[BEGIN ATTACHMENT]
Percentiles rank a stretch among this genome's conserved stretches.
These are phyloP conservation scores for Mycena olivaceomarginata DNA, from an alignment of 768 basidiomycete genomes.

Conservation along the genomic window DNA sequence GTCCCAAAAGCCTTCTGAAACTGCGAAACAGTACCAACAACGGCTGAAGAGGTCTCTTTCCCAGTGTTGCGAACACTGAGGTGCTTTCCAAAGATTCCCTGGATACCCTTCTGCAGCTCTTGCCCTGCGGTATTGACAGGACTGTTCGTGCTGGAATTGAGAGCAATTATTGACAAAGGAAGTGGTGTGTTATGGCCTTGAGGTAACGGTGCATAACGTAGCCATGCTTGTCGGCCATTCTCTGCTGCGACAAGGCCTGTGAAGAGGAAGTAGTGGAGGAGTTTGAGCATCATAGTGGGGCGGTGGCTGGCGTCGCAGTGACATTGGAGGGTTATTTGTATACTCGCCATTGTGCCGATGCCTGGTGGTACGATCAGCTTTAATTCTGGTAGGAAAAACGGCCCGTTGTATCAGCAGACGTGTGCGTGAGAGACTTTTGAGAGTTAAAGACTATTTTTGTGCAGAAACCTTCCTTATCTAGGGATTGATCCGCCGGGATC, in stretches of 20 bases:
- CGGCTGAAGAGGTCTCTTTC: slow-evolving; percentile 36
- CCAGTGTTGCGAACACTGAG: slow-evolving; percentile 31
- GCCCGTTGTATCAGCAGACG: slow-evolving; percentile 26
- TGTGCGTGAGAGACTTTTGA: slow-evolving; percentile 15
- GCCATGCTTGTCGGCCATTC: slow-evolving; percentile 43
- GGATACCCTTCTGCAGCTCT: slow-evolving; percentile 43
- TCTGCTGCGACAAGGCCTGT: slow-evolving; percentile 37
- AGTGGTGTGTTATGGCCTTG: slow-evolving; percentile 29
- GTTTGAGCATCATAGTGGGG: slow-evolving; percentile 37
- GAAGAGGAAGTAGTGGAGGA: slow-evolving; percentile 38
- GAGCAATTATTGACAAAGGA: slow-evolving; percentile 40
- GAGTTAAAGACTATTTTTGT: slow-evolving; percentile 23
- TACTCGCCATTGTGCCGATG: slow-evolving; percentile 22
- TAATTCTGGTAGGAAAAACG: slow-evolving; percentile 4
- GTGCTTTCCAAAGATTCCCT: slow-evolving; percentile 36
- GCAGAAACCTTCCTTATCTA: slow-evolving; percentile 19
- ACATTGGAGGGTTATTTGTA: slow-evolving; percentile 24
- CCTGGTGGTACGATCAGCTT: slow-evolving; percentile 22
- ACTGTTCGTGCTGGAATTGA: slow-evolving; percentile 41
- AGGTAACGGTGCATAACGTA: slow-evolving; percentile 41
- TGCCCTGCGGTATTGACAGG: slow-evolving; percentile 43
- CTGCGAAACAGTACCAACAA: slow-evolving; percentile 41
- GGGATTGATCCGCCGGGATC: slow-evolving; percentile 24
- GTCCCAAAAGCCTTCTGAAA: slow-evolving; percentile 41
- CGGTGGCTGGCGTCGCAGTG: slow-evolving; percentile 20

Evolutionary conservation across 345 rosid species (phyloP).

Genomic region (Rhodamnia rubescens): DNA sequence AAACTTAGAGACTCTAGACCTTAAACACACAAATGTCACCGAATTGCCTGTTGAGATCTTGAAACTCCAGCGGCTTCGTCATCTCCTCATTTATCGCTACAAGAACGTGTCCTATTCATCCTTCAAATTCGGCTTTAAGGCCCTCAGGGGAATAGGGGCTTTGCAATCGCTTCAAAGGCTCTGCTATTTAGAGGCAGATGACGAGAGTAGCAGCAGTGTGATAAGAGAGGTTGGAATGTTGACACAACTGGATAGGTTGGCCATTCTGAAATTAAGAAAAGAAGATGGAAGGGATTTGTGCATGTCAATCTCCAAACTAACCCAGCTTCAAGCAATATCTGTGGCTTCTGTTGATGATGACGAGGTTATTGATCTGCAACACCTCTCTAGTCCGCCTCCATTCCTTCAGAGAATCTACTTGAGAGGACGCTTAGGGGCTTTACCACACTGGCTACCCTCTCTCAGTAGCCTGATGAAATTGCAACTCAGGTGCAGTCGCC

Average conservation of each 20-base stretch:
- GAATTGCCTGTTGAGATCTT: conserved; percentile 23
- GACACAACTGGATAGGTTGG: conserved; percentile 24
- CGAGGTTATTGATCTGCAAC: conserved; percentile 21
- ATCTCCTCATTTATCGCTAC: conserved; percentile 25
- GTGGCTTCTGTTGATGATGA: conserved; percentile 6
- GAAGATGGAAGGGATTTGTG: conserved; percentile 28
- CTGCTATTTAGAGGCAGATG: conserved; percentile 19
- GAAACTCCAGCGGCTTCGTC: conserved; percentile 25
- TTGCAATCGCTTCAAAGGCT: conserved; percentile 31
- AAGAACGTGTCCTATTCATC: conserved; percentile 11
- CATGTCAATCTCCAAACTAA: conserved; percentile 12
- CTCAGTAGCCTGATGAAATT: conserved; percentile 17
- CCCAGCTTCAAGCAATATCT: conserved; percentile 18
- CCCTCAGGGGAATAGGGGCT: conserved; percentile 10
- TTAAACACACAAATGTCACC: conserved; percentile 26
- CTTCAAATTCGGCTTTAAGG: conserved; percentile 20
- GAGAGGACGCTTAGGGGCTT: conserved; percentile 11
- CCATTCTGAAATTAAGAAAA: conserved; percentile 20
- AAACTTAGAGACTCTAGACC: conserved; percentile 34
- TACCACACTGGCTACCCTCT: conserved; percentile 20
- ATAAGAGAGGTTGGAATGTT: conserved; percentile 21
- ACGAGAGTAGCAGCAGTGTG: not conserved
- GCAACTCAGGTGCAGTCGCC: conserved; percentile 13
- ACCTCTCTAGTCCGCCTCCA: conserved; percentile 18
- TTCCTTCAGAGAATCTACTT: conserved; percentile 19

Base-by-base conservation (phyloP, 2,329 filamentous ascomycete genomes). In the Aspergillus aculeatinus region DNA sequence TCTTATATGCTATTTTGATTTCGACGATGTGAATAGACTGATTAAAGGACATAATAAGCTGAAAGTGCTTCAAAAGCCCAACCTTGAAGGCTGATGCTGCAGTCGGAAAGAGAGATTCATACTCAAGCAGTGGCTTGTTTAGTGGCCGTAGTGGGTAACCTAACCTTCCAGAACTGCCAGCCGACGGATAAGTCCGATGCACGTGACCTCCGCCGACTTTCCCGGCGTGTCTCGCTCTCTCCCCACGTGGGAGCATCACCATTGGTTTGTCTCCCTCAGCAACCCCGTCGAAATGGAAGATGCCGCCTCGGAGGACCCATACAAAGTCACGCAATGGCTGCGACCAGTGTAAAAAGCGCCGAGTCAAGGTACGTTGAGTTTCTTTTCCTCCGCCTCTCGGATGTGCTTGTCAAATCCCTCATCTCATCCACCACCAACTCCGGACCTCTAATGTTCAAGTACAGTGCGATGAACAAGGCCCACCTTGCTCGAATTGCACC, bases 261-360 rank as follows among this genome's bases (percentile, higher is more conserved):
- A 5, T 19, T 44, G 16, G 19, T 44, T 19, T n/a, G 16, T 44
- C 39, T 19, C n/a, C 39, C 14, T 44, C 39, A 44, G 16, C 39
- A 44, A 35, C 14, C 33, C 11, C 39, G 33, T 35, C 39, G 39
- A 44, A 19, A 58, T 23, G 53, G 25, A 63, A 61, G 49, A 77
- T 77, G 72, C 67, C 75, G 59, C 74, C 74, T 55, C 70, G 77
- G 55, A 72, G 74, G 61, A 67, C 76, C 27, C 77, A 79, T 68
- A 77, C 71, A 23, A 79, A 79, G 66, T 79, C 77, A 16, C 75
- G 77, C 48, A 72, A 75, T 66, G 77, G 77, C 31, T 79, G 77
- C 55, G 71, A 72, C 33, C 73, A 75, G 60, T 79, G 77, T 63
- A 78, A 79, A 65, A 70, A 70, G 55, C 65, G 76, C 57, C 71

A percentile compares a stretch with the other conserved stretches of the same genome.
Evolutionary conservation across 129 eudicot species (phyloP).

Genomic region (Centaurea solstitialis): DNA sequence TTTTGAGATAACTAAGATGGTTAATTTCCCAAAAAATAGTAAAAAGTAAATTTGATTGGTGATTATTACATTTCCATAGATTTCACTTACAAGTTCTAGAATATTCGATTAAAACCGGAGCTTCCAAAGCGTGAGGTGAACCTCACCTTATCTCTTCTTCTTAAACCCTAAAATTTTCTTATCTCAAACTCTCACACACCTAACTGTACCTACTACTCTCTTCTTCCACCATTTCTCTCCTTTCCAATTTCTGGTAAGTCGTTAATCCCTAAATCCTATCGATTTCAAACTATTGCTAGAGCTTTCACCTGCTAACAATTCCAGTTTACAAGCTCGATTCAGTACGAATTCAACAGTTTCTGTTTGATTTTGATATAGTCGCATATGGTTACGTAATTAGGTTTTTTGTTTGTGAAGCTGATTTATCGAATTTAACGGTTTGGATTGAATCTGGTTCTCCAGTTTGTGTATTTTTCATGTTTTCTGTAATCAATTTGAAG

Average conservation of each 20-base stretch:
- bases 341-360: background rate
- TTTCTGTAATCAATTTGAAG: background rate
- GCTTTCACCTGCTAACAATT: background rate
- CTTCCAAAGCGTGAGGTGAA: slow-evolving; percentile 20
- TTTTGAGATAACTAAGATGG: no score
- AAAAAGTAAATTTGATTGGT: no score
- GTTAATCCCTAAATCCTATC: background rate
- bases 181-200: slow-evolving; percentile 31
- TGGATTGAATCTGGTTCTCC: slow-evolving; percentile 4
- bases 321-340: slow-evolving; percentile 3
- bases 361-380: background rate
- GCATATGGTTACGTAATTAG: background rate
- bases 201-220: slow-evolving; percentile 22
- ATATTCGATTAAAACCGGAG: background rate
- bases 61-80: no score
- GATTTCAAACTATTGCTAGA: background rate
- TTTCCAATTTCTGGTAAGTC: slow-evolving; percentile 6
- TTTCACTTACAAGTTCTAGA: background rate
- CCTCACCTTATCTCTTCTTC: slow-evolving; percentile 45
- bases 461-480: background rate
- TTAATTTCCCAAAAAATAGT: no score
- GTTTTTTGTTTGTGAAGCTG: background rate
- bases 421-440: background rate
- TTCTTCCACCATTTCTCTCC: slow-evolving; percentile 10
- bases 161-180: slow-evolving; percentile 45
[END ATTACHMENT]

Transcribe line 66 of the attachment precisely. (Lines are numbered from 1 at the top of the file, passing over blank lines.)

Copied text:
- C 55, G 71, A 72, C 33, C 73, A 75, G 60, T 79, G 77, T 63